Successful treatment of refractory hughes stovin syndrome with infliximab
© Gortani et al; licensee BioMed Central Ltd. 2014
Published: 17 September 2014
Hughes-Stovin Syndrome (HSS) is a very rare clinical disorder characterized by pulmonary artery aneurysms and peripheral venous thrombosis. Typical symptoms are recurrent fever, chills, haemoptysis and it usually affects young men. The natural course of the illness is usually fatal because of fulminant haemoptysis. The aetiology of Hughes-Stovin syndrome is still unknown; however it is supposed to be a clinical variant manifestation of Behçet disease.
While several case reports have shown infliximab to be efficacious in patients with Behçet's syndrome and pulmonary arterial aneurysm, no experience exists about it’s use in Hughes Stovin Syndrome.
In the present report we describe the first successful use of infliximab in refractory Hughes Stovin Syndrome.
A 12-year-old albanian boy was first admitted to local a Children Hospital with fever, diplopia, headache and repeated vomiting lasting for weeks. There was no prior medico-surgical illness history. Cerebral MRI (magnetic resonance imaging) revealed thrombosis of right sigmoid and transverse sinuses. Acetyl salicylic acid treatment was started and the boy was discharged. Shortly therafter he started complaining high fever and left leg pain. Computed tomography (CT) angiography revealed a right femoral artery pseudoaneurysms. Echocardiography showed a large tricuspid valve vegetation. In the suspicion of bacterial endocarditis antibiotic therapy was instituted, without improvement of symptoms. Because of refractory fever the boy was so referred to our Children Hospital. Inflammatory markers were markedly elevated. Echocardiography confirmed the presence of a tricuspid valve vegetation and detected a large atrial thrombus. The boy was put in heparin and referred to a Cardiothoracic Surgery Department, where cardiac thrombus and vegetations were surgically removed. Nevertheless, fever persisted. Thoracic angio-CT-scan was so performed, that showed three partially thrombosed aneurysms of right segmental pulmonary arteries. On the basis of pulmonary artery aneurysms, sinus thromboses and femoral pseudoaneurysm a diagnosis of Hughes-Stovin syndrome was made. HLA B-51 allele was detected. There where no other findings consistent with Behçet disease. Pulse intravenous cyclophosphamide plus oral prednisone was started with prompt amelioration of symptoms and disappearance of fever. Antiaggregation and coagulation were discontinued to avoid the risk of hemoptysis. Two months thereafter pulmonary aneurysms resulted only partially reduced and inflammatory markers were still slightly elevated. Episodes of relapsing remitting fever occurred. His treatment was so changed to intravenous infliximab with methotrexate to which he showed an excellent response with complete regression of aneurysms at contrast enhanced pulmonary MRA and normalization of inflammatory markers. This permitted successful and quick steroid tapering.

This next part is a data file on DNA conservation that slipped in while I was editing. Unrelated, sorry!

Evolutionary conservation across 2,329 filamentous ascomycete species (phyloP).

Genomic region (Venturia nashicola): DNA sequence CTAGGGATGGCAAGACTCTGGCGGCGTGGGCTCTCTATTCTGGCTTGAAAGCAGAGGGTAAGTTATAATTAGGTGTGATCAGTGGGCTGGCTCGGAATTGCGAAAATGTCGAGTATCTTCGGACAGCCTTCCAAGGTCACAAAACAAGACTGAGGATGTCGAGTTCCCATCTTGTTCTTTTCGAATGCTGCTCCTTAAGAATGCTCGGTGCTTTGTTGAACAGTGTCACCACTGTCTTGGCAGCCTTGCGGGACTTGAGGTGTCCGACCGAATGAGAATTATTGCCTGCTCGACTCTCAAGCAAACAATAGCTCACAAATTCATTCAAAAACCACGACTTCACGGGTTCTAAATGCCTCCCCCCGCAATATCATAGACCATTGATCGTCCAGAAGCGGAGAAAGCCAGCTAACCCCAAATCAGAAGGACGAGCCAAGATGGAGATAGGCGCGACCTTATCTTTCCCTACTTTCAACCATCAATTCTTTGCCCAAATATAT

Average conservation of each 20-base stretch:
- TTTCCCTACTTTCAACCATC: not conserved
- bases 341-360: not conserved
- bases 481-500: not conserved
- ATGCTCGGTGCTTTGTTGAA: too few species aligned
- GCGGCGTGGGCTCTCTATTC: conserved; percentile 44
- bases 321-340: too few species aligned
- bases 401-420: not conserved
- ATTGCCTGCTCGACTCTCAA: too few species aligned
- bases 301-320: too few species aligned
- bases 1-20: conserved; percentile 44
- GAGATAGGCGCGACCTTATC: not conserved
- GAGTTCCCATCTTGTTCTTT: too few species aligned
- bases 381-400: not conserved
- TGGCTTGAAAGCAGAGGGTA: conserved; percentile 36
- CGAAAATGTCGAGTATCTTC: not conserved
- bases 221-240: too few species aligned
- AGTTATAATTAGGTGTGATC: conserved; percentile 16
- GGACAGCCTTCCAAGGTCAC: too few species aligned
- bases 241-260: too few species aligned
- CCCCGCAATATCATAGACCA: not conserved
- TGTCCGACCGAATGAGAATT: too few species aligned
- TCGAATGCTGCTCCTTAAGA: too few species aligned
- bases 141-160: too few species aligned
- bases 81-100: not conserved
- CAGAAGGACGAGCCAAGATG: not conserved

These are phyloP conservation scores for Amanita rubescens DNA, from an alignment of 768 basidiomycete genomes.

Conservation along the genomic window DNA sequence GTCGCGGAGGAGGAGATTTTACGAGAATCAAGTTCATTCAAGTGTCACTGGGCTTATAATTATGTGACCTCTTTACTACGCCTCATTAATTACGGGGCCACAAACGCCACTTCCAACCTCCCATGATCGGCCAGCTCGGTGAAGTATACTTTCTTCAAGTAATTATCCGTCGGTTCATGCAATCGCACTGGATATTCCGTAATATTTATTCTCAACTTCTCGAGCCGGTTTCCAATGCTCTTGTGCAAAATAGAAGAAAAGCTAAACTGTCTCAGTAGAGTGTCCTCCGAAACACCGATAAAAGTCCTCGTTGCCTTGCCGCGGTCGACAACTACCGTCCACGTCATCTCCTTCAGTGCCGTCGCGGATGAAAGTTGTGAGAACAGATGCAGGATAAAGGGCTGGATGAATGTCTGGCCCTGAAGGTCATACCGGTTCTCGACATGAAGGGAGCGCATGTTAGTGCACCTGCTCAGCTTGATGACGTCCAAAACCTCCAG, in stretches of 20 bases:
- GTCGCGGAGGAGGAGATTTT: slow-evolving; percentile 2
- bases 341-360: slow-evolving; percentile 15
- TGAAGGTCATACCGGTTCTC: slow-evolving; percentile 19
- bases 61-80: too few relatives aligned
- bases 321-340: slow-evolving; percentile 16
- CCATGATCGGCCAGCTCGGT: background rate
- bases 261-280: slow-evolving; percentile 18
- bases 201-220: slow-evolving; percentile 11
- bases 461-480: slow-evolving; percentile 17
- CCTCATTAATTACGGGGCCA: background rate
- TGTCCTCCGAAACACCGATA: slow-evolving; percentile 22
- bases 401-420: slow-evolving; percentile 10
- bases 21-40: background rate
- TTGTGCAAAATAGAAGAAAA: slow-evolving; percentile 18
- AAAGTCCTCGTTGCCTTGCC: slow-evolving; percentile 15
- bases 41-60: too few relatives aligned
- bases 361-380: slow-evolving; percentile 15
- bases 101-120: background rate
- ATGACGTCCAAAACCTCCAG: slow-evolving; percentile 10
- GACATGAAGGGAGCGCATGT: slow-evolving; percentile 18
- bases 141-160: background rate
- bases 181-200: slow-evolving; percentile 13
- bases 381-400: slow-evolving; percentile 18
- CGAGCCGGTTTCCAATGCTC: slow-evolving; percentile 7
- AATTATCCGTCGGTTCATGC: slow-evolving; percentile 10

Anti-TNF inhibitors should be considered in patients affected by Huges Stovin Syndrome who do not respond to treatment with corticosteroids and cyclophosphamide
Disclosure of interest
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